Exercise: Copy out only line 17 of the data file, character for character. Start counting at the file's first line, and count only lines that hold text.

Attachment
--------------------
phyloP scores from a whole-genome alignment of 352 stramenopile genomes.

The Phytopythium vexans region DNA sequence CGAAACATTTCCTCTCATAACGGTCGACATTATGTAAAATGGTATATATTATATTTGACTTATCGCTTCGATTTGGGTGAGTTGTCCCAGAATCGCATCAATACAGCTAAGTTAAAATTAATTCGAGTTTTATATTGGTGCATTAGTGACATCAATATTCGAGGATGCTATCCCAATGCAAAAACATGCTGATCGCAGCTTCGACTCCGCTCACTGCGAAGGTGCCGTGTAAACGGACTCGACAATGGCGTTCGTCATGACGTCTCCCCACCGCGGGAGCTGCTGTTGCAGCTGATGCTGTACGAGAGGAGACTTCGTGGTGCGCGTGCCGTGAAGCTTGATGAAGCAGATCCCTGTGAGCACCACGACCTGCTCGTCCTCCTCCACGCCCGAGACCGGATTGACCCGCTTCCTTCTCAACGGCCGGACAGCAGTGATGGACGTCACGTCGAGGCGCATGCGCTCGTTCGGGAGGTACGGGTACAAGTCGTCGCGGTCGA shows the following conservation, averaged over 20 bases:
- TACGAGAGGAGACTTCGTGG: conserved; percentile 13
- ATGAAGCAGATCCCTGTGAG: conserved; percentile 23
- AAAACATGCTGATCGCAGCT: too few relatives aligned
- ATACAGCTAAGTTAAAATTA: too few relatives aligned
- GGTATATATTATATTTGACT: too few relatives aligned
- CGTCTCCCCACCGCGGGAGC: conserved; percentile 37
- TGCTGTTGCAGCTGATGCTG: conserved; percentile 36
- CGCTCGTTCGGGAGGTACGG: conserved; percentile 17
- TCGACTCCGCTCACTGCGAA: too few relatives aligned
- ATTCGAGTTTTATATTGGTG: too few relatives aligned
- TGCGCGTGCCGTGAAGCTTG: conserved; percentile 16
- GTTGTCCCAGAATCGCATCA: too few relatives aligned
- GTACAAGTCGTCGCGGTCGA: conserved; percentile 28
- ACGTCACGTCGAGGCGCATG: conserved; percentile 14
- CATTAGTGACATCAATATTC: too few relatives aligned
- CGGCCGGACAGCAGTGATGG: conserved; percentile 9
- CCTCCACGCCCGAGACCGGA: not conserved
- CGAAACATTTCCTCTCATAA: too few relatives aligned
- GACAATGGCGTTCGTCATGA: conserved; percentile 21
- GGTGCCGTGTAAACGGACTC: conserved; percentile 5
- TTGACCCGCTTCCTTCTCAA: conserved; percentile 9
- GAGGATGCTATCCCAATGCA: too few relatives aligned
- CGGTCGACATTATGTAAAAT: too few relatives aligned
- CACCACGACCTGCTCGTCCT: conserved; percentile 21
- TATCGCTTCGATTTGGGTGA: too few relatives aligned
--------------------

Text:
- CATTAGTGACATCAATATTC: too few relatives aligned